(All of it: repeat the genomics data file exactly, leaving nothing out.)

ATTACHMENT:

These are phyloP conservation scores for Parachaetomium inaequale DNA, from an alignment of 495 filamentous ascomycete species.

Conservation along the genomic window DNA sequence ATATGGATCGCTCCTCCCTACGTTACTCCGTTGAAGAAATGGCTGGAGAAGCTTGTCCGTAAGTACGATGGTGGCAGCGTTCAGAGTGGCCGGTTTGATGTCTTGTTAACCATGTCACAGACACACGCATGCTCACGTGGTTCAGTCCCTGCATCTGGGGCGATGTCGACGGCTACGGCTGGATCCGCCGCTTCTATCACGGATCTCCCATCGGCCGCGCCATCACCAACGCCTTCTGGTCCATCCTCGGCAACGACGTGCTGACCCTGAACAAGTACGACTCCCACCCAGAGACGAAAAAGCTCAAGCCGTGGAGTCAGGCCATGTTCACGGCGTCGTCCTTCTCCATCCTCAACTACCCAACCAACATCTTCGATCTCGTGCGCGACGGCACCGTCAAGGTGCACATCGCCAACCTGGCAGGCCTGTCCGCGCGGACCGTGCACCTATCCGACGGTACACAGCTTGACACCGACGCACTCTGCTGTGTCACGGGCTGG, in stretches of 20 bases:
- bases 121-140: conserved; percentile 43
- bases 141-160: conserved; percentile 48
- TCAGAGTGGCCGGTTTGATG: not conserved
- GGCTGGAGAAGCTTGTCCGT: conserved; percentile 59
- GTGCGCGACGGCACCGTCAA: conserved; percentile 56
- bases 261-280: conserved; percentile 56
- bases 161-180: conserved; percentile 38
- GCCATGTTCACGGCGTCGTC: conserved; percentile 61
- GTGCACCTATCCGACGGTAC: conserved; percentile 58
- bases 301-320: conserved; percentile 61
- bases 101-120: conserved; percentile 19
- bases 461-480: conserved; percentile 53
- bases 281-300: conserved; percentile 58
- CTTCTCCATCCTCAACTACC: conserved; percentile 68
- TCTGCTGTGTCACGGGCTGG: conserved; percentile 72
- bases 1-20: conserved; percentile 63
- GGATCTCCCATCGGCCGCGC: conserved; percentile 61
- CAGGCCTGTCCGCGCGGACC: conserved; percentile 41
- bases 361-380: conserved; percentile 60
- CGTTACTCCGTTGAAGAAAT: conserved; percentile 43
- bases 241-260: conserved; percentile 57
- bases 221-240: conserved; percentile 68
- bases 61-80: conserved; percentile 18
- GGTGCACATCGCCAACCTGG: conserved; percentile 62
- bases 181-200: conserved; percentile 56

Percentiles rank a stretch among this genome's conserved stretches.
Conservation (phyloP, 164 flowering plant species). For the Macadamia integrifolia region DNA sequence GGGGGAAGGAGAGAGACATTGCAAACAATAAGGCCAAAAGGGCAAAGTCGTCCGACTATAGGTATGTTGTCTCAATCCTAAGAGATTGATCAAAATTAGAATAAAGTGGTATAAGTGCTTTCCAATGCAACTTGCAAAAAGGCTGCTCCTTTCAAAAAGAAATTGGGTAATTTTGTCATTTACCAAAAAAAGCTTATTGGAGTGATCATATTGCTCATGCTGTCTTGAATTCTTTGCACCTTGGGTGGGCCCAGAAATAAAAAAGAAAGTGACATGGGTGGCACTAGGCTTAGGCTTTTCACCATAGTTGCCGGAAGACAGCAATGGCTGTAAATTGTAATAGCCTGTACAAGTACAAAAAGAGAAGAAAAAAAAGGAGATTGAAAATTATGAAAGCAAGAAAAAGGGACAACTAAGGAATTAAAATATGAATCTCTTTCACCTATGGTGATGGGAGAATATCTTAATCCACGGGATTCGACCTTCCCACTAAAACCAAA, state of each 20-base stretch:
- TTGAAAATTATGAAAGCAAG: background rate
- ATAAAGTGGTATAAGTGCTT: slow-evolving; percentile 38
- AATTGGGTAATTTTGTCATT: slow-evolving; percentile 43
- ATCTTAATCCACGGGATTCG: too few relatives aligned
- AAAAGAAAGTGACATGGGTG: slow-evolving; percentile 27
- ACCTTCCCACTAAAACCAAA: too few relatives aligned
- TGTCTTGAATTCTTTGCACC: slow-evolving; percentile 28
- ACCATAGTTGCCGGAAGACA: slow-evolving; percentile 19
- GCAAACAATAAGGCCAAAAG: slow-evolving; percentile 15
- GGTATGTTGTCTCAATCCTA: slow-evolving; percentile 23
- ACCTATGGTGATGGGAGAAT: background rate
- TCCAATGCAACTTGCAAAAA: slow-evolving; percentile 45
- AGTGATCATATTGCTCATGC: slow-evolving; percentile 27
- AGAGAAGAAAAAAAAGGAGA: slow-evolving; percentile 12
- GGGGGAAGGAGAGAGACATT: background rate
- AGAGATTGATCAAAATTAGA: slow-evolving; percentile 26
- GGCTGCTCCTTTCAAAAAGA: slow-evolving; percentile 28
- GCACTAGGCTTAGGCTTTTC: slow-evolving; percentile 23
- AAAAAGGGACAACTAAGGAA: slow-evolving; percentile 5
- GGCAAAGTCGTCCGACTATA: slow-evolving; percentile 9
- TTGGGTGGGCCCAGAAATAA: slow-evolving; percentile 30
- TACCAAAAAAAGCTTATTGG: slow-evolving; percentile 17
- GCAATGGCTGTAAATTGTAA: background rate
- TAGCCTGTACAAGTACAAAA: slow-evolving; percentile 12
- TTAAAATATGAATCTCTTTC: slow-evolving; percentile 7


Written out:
These are phyloP conservation scores for Parachaetomium inaequale DNA, from an alignment of 495 filamentous ascomycete species.

Conservation along the genomic window DNA sequence ATATGGATCGCTCCTCCCTACGTTACTCCGTTGAAGAAATGGCTGGAGAAGCTTGTCCGTAAGTACGATGGTGGCAGCGTTCAGAGTGGCCGGTTTGATGTCTTGTTAACCATGTCACAGACACACGCATGCTCACGTGGTTCAGTCCCTGCATCTGGGGCGATGTCGACGGCTACGGCTGGATCCGCCGCTTCTATCACGGATCTCCCATCGGCCGCGCCATCACCAACGCCTTCTGGTCCATCCTCGGCAACGACGTGCTGACCCTGAACAAGTACGACTCCCACCCAGAGACGAAAAAGCTCAAGCCGTGGAGTCAGGCCATGTTCACGGCGTCGTCCTTCTCCATCCTCAACTACCCAACCAACATCTTCGATCTCGTGCGCGACGGCACCGTCAAGGTGCACATCGCCAACCTGGCAGGCCTGTCCGCGCGGACCGTGCACCTATCCGACGGTACACAGCTTGACACCGACGCACTCTGCTGTGTCACGGGCTGG, in stretches of 20 bases:
- bases 121-140: conserved; percentile 43
- bases 141-160: conserved; percentile 48
- TCAGAGTGGCCGGTTTGATG: not conserved
- GGCTGGAGAAGCTTGTCCGT: conserved; percentile 59
- GTGCGCGACGGCACCGTCAA: conserved; percentile 56
- bases 261-280: conserved; percentile 56
- bases 161-180: conserved; percentile 38
- GCCATGTTCACGGCGTCGTC: conserved; percentile 61
- GTGCACCTATCCGACGGTAC: conserved; percentile 58
- bases 301-320: conserved; percentile 61
- bases 101-120: conserved; percentile 19
- bases 461-480: conserved; percentile 53
- bases 281-300: conserved; percentile 58
- CTTCTCCATCCTCAACTACC: conserved; percentile 68
- TCTGCTGTGTCACGGGCTGG: conserved; percentile 72
- bases 1-20: conserved; percentile 63
- GGATCTCCCATCGGCCGCGC: conserved; percentile 61
- CAGGCCTGTCCGCGCGGACC: conserved; percentile 41
- bases 361-380: conserved; percentile 60
- CGTTACTCCGTTGAAGAAAT: conserved; percentile 43
- bases 241-260: conserved; percentile 57
- bases 221-240: conserved; percentile 68
- bases 61-80: conserved; percentile 18
- GGTGCACATCGCCAACCTGG: conserved; percentile 62
- bases 181-200: conserved; percentile 56

Percentiles rank a stretch among this genome's conserved stretches.
Conservation (phyloP, 164 flowering plant species). For the Macadamia integrifolia region DNA sequence GGGGGAAGGAGAGAGACATTGCAAACAATAAGGCCAAAAGGGCAAAGTCGTCCGACTATAGGTATGTTGTCTCAATCCTAAGAGATTGATCAAAATTAGAATAAAGTGGTATAAGTGCTTTCCAATGCAACTTGCAAAAAGGCTGCTCCTTTCAAAAAGAAATTGGGTAATTTTGTCATTTACCAAAAAAAGCTTATTGGAGTGATCATATTGCTCATGCTGTCTTGAATTCTTTGCACCTTGGGTGGGCCCAGAAATAAAAAAGAAAGTGACATGGGTGGCACTAGGCTTAGGCTTTTCACCATAGTTGCCGGAAGACAGCAATGGCTGTAAATTGTAATAGCCTGTACAAGTACAAAAAGAGAAGAAAAAAAAGGAGATTGAAAATTATGAAAGCAAGAAAAAGGGACAACTAAGGAATTAAAATATGAATCTCTTTCACCTATGGTGATGGGAGAATATCTTAATCCACGGGATTCGACCTTCCCACTAAAACCAAA, state of each 20-base stretch:
- TTGAAAATTATGAAAGCAAG: background rate
- ATAAAGTGGTATAAGTGCTT: slow-evolving; percentile 38
- AATTGGGTAATTTTGTCATT: slow-evolving; percentile 43
- ATCTTAATCCACGGGATTCG: too few relatives aligned
- AAAAGAAAGTGACATGGGTG: slow-evolving; percentile 27
- ACCTTCCCACTAAAACCAAA: too few relatives aligned
- TGTCTTGAATTCTTTGCACC: slow-evolving; percentile 28
- ACCATAGTTGCCGGAAGACA: slow-evolving; percentile 19
- GCAAACAATAAGGCCAAAAG: slow-evolving; percentile 15
- GGTATGTTGTCTCAATCCTA: slow-evolving; percentile 23
- ACCTATGGTGATGGGAGAAT: background rate
- TCCAATGCAACTTGCAAAAA: slow-evolving; percentile 45
- AGTGATCATATTGCTCATGC: slow-evolving; percentile 27
- AGAGAAGAAAAAAAAGGAGA: slow-evolving; percentile 12
- GGGGGAAGGAGAGAGACATT: background rate
- AGAGATTGATCAAAATTAGA: slow-evolving; percentile 26
- GGCTGCTCCTTTCAAAAAGA: slow-evolving; percentile 28
- GCACTAGGCTTAGGCTTTTC: slow-evolving; percentile 23
- AAAAAGGGACAACTAAGGAA: slow-evolving; percentile 5
- GGCAAAGTCGTCCGACTATA: slow-evolving; percentile 9
- TTGGGTGGGCCCAGAAATAA: slow-evolving; percentile 30
- TACCAAAAAAAGCTTATTGG: slow-evolving; percentile 17
- GCAATGGCTGTAAATTGTAA: background rate
- TAGCCTGTACAAGTACAAAA: slow-evolving; percentile 12
- TTAAAATATGAATCTCTTTC: slow-evolving; percentile 7